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Privilege Walk for Teens

What Is a Privilege Walk?

A Privilege Walk is an exercise where participants consider how circumstances in their lives can be benefits or detriments. These are circumstances which are beyond their control, largely related to the families they were born into and the resources they have. Based on conditions, they take one step forward or one step back. The idea is that the more privileged members of the group will end up in front.

The point of this exercise is not to make those in front feel guilty or those in back feel hopeless. Instead, a debrief should include a discussion of how we as a society can level the playing field.  Other good discussion points include why these factors have an impact.

The members of the privileged group might have some resistance to some of these ideas. It is our nature to believe that we have earned our advantages. The less privileged group might feel emotional about some of their experiences.  Keep any discussion afterwards nonjudgmental. Set up some ground rules about respecting other viewpoints before your debrief.

Privilege Walk Characters

If your group is homogeneous, then this walk might not have the impact you want. In this case, you can assign each person a character, and the teens try to imagine what life is for that character. Then they do the walk according to that point of view.

Privilege Walk Questions

  1. If one or both of your parents has a college degree, take one step forward.
  2. If one of your parents works two jobs, take one step back.
  3. If your family has two or more cars, take one step forward.
  4. If you are right-handed, take one step forward.
  5. If you have a disability, take one step back.
  6. If you are worried about going out in your neighborhood at night, take one step back.
  7. If your family hires someone to clean the house, take care of the lawn, or something similar, take one step forward.
  8. If you studied the contributions of your culture to American history, take one step forward.
  9. If you have walked into a store and felt like the owner was watching you because of the color of your skin or the way you were dressed, take one step back.
  10. If you are male, take one step forward.
  11. If you see positive role models of your race most times when you turn on the TV, take one step forward.
  12. If you don’t hesitate to call the police when you have a problem, take one step forward.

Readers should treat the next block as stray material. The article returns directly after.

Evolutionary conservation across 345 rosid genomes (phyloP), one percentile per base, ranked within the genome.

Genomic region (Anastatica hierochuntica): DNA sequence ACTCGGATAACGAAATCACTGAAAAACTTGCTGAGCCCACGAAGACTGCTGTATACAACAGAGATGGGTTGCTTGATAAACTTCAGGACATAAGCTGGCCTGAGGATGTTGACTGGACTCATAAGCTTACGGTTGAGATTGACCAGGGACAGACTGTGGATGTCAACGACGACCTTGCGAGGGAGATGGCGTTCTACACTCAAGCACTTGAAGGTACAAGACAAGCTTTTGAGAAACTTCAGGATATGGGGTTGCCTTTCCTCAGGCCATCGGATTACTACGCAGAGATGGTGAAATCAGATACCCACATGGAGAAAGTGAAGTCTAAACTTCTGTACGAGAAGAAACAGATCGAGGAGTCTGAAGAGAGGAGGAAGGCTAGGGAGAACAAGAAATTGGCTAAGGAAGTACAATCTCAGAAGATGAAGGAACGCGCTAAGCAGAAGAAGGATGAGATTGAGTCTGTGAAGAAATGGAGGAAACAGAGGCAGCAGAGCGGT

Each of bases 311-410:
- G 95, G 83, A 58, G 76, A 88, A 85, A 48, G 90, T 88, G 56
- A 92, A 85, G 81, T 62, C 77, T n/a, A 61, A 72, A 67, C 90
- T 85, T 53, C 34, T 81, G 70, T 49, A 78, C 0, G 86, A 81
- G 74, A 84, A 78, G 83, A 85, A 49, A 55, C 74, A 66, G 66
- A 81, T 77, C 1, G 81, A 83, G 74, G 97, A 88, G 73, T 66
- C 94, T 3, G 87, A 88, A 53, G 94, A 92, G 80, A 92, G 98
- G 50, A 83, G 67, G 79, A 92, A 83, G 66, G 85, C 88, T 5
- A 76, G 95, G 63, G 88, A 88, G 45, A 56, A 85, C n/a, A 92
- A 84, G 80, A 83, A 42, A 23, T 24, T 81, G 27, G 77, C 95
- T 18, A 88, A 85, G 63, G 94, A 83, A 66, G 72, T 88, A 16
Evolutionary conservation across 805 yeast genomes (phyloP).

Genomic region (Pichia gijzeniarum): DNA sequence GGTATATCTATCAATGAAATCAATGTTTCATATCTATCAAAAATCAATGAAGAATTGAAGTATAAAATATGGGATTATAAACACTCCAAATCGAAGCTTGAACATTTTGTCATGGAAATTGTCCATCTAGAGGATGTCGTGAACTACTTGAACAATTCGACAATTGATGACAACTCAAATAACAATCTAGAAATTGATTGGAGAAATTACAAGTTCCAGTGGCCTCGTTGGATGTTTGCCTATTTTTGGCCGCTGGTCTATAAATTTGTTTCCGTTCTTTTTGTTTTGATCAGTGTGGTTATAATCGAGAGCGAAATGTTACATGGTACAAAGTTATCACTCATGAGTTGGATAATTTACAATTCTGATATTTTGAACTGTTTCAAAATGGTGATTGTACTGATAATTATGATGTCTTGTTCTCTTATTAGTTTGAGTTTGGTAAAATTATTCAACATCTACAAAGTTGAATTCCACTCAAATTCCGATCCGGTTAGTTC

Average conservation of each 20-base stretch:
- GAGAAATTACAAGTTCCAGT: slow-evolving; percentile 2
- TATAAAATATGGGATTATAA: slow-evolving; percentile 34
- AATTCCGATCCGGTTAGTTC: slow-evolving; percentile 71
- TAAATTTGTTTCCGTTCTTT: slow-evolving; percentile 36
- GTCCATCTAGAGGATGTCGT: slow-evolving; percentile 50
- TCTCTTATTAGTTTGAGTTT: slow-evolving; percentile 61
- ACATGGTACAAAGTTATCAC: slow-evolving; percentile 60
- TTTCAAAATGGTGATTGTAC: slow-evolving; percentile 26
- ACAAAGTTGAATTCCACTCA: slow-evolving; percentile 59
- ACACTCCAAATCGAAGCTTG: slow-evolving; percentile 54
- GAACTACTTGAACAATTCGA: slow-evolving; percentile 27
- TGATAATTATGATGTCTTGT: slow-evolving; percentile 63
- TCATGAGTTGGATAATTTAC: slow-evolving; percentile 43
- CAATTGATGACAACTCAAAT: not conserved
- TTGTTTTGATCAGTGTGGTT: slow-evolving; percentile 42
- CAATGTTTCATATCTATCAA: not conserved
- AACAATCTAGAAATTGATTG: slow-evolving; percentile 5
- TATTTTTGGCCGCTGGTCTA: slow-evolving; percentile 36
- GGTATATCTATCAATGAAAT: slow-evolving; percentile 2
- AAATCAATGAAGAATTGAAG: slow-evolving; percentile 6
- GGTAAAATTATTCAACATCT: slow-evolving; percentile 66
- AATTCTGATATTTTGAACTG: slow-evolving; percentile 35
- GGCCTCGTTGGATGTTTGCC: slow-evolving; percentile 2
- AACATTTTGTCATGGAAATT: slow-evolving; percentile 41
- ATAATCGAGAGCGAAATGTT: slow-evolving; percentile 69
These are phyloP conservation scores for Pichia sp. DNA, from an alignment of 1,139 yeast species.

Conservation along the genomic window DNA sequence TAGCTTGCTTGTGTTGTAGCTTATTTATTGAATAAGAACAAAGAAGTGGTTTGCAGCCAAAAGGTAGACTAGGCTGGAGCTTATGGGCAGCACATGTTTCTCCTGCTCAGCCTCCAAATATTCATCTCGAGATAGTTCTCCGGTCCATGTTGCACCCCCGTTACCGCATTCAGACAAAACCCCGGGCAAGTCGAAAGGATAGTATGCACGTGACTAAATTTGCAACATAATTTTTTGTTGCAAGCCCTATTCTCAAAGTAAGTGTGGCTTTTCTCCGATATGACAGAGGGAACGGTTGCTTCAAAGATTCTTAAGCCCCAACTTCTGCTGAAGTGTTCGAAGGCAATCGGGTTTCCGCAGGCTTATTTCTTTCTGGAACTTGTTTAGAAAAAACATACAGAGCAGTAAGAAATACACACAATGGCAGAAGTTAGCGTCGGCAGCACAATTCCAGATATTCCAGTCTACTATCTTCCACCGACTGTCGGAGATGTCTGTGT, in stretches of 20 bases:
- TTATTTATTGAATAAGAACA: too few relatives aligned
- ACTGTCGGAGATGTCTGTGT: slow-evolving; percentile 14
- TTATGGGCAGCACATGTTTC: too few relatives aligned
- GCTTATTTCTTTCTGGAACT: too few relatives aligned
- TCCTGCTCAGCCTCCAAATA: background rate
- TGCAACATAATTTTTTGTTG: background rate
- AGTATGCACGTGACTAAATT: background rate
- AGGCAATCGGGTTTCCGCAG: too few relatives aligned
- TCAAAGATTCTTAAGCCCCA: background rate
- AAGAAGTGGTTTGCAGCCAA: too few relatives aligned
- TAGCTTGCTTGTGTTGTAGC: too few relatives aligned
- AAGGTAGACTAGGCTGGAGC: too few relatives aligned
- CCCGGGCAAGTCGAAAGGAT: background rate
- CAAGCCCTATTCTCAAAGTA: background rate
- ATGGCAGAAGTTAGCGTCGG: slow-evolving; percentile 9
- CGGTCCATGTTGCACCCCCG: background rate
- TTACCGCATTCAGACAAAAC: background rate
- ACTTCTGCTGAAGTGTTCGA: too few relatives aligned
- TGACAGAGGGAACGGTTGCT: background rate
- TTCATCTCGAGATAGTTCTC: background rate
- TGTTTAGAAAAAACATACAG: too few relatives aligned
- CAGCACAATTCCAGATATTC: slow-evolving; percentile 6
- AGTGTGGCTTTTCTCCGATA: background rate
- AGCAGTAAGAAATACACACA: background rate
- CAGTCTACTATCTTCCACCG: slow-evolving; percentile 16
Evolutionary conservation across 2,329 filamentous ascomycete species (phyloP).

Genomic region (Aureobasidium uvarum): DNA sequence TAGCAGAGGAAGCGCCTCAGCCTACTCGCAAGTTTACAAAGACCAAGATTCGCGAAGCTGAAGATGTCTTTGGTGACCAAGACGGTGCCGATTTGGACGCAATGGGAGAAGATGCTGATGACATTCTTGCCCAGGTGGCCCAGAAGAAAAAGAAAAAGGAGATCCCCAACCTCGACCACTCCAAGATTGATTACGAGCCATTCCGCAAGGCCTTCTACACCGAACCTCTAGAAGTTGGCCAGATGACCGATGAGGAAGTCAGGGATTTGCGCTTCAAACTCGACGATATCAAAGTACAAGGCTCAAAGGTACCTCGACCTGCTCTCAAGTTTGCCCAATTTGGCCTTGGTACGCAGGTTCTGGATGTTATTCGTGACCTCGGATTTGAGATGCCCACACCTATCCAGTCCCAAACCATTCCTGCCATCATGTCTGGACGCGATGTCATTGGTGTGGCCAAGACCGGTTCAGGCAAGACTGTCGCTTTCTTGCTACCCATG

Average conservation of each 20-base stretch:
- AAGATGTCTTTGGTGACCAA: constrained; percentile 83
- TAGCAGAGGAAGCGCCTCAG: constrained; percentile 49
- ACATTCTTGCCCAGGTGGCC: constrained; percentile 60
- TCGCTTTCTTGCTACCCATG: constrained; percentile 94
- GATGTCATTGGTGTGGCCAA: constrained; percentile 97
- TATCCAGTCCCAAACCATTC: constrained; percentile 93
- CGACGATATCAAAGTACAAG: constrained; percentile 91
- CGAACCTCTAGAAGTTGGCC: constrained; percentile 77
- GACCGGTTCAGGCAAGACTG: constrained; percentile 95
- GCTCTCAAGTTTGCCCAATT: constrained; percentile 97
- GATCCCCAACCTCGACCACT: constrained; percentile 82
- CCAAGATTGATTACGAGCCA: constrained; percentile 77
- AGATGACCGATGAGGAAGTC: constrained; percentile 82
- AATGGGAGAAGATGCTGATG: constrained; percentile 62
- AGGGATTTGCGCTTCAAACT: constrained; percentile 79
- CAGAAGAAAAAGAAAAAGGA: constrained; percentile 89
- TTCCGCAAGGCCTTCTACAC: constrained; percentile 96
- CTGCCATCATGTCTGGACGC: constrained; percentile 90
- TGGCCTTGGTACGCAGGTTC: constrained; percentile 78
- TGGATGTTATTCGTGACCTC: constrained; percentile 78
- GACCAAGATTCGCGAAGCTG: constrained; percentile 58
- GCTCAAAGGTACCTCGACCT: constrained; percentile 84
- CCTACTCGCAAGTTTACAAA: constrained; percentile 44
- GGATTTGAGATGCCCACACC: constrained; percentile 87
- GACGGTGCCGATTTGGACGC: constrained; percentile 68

13. If your family has a computer, take one step forward.
  14. If one of your parents has a foreign accent, take one step back.
  15. If you ever missed a meal because there was not food in your home, take one step back.
  16. If your family does not worry about the cost before going to the doctor or the dentist, take one step forward.
  17. If you ever changed your appearance to fit in, take one step back.
  18. If both of your parents were born in the US take one step forward.
  19. If your family assumes you will go to college, take one step forward.
  20. If your parents completed high school, take one step forward
  21. If your parents have ever said you that you can be anything you want to be, take one step forward.
  22. If your family has health insurance take one step forward.
  23. If your parents are divorced, take one step back.
  24. If you can afford to go to a fast food restaurant whenever you want to, take one step forward.
  25. If there was ever drug or alcohol abuse in your household, take one step back.
  26. If you come from a single-parent household, take one step back.
  27. If you belong to a race, ethnicity, or religion which is ridiculed or the subject of jokes, take one step back.
  28. If you go on a family vacation every year, take one step forward.
  29. If you have more than thirty books in your household, take one step forward.

Printable Copy of Privilege Walk Questions

Printable Copy of Privilege Walk Characters

What Is Privilege? Video

This video uses a different set of questions but it gives the idea of how to do it.

lesson plans and reflections

Lesson Plans and Reflections

Many of these lesson plans also include games, an appropriate prayer, and a challenge for the coming week. You can also find and share ideas in the Catholic Moms, Dads, Catechists, and Teachers Facebook Group.

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